University of Missouri Extension

DM7614, Reviewed October 1993

Basic Procedures in Administration of Zoning Regulations: Roles of Enforcement Officer and Board of Adjustment

James Cook and George Nickolaus
Department of Community Development

Role of Enforcement Officer

General

The Zoning Enforcement Officer, who often has the title of Building Inspector, is the key person in the enforcement of the zoning regulations. If he or she does not thoroughly understand and carry out his or her duties, most of the effectiveness of zoning will be lost.

The Zoning Enforcement Officer should read and become familiar with the zoning provisions. The officer should keep track of all amendments enacted by the legislative body, taking care to note them on his or her copy of the regulations, including, when necessary, the zoning district map. The officer should attend the meetings of the Board of Adjustment in order to understand the actions of the Board.

It is desirable that the Zoning Enforcement Officer prepare and keep up to date three maps:

With the assistance of the appropriate legal officer (e.g. prosecuting attorney, city attorney), the Zoning Enforcement Officer should prepare the following forms:

Duties

The Zoning Enforcement Officer (Building Inspector) has the following duties in connection with the Zoning regulations:

On receiving an application for a building permit, the officer (inspector) should:

In deciding whether or not the proposed construction complies with the zoning regulations, the officer (inspector) must follow those regulations exactly. The officer may not issue a permit for something that is not authorized, nor may he or she deny a permit for something that is authorized. "In the issuing of building permits the building inspector, a purely administrative agent, must follow the literal provisions of the zoning regulations."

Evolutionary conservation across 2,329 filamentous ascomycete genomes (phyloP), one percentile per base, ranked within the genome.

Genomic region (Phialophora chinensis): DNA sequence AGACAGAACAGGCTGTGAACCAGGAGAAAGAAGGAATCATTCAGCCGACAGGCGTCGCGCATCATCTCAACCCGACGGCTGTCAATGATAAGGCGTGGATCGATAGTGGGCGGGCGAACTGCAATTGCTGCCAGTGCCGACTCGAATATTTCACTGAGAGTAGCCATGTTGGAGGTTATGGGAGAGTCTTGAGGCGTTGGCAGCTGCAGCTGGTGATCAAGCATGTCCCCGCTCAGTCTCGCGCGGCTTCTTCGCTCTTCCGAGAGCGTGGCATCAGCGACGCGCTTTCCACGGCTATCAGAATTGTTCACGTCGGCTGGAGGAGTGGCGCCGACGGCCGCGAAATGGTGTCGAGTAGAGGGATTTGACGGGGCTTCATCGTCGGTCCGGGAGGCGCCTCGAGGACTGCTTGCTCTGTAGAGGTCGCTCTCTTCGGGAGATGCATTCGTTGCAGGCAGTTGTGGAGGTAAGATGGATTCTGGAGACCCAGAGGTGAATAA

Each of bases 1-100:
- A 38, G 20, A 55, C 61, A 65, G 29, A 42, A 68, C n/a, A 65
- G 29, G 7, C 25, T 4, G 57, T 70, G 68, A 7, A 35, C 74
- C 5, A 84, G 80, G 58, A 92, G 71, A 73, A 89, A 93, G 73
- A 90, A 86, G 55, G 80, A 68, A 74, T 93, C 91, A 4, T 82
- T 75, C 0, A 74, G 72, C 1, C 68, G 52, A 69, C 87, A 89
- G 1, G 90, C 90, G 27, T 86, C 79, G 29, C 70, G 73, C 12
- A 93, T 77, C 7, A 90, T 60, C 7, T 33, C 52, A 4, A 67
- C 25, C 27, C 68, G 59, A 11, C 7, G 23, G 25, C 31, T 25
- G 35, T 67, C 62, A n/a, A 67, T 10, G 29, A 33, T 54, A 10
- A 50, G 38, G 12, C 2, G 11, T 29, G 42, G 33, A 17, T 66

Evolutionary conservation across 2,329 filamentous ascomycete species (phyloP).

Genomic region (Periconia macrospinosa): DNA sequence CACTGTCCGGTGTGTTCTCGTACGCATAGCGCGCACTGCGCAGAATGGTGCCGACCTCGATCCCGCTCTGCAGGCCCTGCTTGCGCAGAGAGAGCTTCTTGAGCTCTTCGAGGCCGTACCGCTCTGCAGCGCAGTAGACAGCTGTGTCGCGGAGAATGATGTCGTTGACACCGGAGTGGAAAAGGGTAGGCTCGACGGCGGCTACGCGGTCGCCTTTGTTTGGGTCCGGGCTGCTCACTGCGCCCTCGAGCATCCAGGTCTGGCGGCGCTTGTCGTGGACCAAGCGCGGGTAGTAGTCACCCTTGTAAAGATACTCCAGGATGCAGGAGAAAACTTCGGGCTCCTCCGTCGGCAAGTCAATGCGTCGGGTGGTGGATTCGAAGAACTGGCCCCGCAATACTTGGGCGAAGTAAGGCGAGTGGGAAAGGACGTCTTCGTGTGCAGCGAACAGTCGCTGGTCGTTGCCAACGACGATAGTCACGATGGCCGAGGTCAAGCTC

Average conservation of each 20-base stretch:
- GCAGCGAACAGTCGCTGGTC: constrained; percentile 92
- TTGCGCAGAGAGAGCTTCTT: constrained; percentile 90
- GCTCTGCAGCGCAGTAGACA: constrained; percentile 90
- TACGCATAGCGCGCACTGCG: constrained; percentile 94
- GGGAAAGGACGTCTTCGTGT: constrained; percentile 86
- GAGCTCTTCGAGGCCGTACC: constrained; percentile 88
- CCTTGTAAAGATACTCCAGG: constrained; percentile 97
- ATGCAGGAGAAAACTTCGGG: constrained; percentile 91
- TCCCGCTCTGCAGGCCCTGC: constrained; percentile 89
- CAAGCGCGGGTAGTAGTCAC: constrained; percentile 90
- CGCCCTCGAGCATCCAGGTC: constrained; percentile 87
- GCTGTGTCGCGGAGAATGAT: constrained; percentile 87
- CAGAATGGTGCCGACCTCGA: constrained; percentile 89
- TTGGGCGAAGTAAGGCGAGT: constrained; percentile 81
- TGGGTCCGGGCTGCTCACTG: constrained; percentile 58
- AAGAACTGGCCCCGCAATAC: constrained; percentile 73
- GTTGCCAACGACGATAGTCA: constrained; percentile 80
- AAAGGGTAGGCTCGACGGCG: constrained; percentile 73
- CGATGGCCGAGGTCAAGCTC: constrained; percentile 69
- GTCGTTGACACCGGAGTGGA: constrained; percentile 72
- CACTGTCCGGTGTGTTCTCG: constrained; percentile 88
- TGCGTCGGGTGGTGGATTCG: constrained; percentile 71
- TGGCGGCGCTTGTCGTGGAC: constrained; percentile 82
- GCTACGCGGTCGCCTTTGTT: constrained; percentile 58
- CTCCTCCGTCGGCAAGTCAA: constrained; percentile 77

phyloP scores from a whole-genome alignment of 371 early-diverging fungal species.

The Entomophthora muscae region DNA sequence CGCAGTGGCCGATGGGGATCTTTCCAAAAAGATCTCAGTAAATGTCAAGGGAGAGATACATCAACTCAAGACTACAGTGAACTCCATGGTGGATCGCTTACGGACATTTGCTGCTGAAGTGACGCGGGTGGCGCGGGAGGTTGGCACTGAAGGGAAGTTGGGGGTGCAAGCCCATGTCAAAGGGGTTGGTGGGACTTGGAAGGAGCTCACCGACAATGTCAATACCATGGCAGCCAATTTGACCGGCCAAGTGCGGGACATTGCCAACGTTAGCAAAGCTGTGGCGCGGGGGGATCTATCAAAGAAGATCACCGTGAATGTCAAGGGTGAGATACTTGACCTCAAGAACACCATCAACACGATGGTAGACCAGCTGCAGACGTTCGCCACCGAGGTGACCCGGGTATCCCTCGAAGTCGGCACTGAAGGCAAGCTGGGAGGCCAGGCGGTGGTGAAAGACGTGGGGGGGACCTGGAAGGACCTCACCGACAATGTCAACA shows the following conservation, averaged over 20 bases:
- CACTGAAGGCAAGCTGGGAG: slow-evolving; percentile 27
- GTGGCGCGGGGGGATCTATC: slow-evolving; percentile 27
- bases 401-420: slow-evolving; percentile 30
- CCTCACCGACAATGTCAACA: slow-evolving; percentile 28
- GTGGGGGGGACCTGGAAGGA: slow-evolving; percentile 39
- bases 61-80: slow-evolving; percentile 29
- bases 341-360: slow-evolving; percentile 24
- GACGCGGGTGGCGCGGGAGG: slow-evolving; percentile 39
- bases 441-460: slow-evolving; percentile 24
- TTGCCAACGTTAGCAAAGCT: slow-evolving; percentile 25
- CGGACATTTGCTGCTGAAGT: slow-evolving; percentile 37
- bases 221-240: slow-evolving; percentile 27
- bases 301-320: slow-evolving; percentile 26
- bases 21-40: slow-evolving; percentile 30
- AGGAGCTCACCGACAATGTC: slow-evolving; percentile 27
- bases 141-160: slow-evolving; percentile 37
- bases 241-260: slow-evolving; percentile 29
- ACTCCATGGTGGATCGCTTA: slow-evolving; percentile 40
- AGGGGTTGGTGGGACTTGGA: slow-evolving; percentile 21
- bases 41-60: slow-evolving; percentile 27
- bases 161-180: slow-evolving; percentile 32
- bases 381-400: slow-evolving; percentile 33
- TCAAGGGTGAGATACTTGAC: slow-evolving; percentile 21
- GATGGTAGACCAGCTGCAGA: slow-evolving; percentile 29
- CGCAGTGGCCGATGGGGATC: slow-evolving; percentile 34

Once he or she has issued a permit, the officer (inspector) may revoke the permit:

If the officer (inspector) refuses to issue the permit or revokes a permit, he or she should furnish the applicant with the appropriate form on which to give notice of appeal to the Board of Adjustment.

Files of information may be organized under headings of this kind. Noting the various actions on maps is helpful for making good use of information.

Accurate recording of the dates of all actions is important. The sequence of actions often is critical to understanding the situation.

Reliable, convenient records are necessary for fair and smoothly operating zoning administration. The Zoning Enforcement Officer (Building Inspector) should give considerable attention to setting up a system of records. He or she should consult with other officials as to their needs for information and get their advice on record maintenance. Coordination among several officials and bodies will be needed to establish and maintain an effective record system. The Zoning Enforcement Officer has to devote considerable time to recording once the system is established. He or she should expect that experience using the records will indicate a need to revise the system from time to time.

Role of Zoning Board of Adjustment

General